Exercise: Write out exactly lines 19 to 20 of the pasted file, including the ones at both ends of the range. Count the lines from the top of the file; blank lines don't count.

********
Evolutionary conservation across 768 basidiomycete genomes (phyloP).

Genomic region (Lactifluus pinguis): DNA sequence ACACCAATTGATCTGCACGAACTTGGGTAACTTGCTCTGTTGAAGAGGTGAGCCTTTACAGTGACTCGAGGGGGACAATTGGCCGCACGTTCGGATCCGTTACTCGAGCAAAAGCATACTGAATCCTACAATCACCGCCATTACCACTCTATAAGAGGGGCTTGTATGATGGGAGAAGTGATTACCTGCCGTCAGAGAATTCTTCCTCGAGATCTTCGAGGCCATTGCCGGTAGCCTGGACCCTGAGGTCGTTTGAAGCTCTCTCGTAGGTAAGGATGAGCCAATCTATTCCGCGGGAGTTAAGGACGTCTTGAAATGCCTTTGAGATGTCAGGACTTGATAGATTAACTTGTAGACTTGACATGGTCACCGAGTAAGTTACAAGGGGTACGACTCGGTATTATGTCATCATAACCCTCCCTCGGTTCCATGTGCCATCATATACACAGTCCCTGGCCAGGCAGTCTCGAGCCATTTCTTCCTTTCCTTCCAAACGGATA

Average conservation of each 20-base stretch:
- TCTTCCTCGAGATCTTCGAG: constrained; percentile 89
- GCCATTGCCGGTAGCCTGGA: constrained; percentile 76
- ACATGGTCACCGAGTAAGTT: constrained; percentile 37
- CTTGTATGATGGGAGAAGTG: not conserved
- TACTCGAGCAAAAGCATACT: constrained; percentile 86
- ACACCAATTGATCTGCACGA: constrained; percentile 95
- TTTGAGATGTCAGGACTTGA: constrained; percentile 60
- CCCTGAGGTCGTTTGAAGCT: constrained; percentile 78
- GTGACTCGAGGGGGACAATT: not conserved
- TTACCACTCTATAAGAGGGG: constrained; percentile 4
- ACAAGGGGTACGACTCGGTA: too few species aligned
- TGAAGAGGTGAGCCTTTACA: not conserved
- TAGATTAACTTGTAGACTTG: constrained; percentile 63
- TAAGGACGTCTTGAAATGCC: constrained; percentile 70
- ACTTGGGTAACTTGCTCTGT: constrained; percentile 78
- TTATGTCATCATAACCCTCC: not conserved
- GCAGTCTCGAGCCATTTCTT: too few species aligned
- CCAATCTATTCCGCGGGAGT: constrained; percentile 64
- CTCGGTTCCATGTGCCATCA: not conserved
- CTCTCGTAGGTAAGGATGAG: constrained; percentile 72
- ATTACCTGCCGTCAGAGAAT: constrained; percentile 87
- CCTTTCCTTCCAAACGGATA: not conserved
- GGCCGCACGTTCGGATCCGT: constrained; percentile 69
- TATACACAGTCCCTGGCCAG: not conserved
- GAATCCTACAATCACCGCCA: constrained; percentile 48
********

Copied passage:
- TTATGTCATCATAACCCTCC: not conserved
- GCAGTCTCGAGCCATTTCTT: too few species aligned